SAP have just announced a new Exploration Views prototype, based on the BusinessObjects Explorer platform. It builds on the core strengths of Explorer (easy-to-use interface and fast, in-memory calculations) with more options for business people to customize and share their own views of the data, without requiring help from IT.
Exploration views is exactly what its name suggests: instead of having just a single view of the data in Explorer as you have in the current product, you can set up several different views at the same time, with user-defined alerts, and the ability to define filters that act on multiple views at the same time.
Here’s a quick walk through of some of the basic functionality. For more information (and a longer, more complete explanation of the features), you should consult the Exploration Views prototype User and Admin Guide (part of the download from the SAP BusinessObjects Innovation Center)
You first log on to the system, then either open an existing Exploration View or create a new one:
Each view has several “sheets’”, and each sheet can contain several charts or tables of data. To create a new chart, I choose the measures, dimensions, and type of representation.
It immediately shows me the requested data set:
To create an additional chart, I simple repeat the process, dragging the chart icon from the toolbox to the right-hand window (above, below, left, or right of the existing chart), and choosing a different measure, dimension, and representation:
At any time, I can use the “Explore” link in the top right to change any aspect of a chart (data choice, formatting, etc.)
In addition to charts, I can define a table view of data, or a “filter control”. I can define a new filter control simply by dragging it to where I would like it to appear in the workspace and choosing a dimension and type:
As I change the values chosen in the “Year” filter at the top, all the charts and alerts change to reflect this:
I can also use the top bar to access and change the global set of filters at any time, which change all the charts on the sheet by default (I can “lock” individual views so they don’t change, if necessary).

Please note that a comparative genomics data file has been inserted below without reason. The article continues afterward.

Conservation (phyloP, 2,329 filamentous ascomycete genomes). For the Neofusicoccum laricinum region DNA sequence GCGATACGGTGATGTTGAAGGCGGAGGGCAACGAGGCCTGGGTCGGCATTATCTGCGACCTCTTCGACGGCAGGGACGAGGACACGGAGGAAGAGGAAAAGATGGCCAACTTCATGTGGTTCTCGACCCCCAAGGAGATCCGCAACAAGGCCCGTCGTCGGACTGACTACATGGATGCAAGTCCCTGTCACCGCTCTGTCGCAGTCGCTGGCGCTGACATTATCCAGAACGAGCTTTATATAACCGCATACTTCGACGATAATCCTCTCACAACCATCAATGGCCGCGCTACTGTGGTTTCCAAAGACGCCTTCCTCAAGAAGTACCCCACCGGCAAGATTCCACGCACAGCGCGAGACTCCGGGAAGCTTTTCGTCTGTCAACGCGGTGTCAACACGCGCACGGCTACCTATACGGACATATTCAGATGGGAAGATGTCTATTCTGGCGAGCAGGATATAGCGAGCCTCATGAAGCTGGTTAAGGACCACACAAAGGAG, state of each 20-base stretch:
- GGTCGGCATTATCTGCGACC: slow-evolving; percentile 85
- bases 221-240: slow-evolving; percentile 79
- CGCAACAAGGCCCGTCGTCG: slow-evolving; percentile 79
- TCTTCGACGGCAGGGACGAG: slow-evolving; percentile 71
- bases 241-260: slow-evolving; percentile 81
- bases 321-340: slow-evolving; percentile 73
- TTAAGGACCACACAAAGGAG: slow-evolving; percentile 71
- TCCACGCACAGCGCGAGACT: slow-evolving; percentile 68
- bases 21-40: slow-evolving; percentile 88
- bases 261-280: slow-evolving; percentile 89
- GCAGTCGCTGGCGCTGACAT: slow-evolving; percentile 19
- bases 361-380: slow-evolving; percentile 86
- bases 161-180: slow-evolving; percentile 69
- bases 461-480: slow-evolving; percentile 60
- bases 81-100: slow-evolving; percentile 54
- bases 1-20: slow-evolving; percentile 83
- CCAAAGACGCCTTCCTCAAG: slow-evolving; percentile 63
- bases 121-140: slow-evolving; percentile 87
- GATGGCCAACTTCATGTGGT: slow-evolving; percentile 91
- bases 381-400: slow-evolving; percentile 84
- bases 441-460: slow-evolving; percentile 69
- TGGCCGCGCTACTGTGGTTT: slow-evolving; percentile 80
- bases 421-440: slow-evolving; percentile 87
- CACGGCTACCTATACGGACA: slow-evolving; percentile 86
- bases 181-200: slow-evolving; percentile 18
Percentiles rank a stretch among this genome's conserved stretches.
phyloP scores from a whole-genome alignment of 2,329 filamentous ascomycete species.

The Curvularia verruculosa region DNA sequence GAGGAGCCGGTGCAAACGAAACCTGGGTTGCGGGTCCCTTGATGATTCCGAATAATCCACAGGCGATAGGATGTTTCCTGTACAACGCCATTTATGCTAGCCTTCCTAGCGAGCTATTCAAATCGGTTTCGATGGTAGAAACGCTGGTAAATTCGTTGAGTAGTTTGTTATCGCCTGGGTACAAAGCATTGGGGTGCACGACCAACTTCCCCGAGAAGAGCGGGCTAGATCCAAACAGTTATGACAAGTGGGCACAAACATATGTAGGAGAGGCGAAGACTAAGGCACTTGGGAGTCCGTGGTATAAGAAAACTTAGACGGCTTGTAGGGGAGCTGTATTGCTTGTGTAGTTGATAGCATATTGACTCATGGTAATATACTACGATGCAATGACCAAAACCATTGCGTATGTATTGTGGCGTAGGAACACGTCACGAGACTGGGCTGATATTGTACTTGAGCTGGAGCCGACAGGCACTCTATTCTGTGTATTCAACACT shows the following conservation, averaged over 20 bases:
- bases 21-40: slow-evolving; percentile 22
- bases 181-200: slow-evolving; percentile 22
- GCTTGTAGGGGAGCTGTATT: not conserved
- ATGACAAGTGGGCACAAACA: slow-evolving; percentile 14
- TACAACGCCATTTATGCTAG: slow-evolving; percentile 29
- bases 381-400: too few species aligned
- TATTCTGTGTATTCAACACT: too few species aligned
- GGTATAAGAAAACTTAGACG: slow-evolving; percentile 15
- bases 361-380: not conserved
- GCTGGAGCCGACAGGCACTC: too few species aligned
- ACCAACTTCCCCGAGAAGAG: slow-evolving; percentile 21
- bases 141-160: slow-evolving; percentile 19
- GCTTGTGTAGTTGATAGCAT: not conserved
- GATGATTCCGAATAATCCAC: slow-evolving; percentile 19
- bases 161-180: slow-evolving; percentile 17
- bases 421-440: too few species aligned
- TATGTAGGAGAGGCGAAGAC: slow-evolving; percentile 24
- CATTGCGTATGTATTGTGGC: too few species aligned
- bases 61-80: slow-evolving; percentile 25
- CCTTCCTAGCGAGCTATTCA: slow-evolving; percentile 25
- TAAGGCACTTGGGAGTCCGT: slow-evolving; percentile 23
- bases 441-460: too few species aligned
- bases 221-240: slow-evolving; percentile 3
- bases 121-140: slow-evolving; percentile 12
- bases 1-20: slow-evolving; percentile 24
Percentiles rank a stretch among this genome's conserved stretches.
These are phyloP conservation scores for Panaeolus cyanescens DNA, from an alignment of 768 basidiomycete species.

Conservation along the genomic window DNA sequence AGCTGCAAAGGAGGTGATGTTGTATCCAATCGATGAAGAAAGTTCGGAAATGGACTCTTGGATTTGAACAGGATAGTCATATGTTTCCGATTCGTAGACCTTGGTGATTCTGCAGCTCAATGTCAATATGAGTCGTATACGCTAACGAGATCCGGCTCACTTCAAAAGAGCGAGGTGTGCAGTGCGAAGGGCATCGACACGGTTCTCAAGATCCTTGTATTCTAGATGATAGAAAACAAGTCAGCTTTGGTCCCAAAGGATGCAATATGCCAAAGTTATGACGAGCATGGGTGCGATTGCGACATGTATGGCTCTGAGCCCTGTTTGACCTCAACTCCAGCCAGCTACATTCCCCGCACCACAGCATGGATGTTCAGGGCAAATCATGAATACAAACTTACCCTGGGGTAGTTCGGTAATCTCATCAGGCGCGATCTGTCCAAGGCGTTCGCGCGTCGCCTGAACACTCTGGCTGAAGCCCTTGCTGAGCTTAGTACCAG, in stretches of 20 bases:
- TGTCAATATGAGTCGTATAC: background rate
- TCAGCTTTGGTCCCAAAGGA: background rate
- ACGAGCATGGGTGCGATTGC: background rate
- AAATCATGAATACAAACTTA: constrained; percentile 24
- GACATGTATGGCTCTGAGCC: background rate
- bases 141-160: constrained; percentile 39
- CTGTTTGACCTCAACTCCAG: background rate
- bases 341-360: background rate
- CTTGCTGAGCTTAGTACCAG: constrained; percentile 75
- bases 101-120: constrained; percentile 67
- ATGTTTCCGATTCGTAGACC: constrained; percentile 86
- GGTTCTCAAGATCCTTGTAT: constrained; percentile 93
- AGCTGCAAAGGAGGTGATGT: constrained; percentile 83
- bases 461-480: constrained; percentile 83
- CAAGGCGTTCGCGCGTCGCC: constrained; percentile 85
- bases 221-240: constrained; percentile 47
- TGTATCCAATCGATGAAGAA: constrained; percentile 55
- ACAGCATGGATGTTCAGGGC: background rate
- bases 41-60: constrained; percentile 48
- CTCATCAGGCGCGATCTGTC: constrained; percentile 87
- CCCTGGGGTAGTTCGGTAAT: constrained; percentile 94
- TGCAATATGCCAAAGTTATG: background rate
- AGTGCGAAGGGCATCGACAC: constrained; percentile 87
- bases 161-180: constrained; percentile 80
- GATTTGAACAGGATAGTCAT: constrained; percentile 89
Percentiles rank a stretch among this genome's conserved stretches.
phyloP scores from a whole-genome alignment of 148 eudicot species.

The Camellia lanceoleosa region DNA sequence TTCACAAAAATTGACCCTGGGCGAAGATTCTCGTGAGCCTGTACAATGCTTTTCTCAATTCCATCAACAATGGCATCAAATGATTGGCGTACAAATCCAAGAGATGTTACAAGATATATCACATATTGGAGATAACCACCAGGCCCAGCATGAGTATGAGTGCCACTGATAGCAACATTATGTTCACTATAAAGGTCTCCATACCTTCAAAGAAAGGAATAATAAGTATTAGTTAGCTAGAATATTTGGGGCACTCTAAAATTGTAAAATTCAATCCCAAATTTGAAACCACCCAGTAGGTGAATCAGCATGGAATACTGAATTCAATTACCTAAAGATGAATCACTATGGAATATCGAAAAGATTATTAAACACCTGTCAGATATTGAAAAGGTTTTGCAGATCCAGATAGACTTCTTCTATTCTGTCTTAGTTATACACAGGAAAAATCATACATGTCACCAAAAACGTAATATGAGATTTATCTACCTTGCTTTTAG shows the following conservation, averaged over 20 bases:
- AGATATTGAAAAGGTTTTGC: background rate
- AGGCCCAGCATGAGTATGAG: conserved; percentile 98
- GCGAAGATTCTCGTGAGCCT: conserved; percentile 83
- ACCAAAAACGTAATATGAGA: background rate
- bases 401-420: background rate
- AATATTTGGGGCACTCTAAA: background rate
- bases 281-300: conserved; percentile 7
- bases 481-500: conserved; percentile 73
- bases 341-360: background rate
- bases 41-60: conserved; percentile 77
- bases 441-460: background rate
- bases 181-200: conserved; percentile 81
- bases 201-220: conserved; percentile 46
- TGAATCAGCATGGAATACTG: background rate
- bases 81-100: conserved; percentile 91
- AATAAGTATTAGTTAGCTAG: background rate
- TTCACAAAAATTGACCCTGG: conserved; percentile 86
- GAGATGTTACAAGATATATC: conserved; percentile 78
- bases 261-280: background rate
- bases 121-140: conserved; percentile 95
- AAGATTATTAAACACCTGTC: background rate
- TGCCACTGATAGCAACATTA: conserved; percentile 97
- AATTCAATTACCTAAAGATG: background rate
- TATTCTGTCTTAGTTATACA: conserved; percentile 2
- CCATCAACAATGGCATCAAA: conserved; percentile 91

Once you have the view, you can hide the toolbox, and freely change the sizes of each pane of the window.
There are some lovely touches in the prototype – for example, it’s very easy to select a value (such as “Alberto Ascari”, above), and then simply drag it to create a new window focused on that single value (which can then be easily modified to change to a different view, include a different dimension, etc.):
Using these basic building blocks, business people can quickly provide a customized view of the data, then share it with others using the “share” button in the top right, which allows you to create a “bookmark” URL for your view and send it to others (subject to security settings).
Exploration Views is currently a prototype. SAP is taking a 2.0 approach to innovation, by providing early prototypes that can be downloaded and installed by anybody who is interested. Anybody who has feedback on the ideas and interfaces is encouraged to contact the Innovation Center team. Once the feedback has been gathered, SAP will then work out how best to include these features in future versions of the product.
I view the new Exploration Views prototype as element of the next leap forward in analytics, and it is different from existing approaches in two important ways:
- Exploration Views is designed from the ground up to take advantage of the in-memory processing power of Explorer. As in-memory infrastructures become more widespread, there is less need to separate the “design” and “consumption” aspects of the data access. Because each change to the data view is more or less instantaneous, we can give more power to the users to customize and control their own view of the data, without having a separate, complex “design” interface.
- Exploration Views are focused on personal customization, and should be considered a complement to existing approaches that provide a shared “dashboard” view of data.
I’ll explore these (important) themes in more detail in a future post.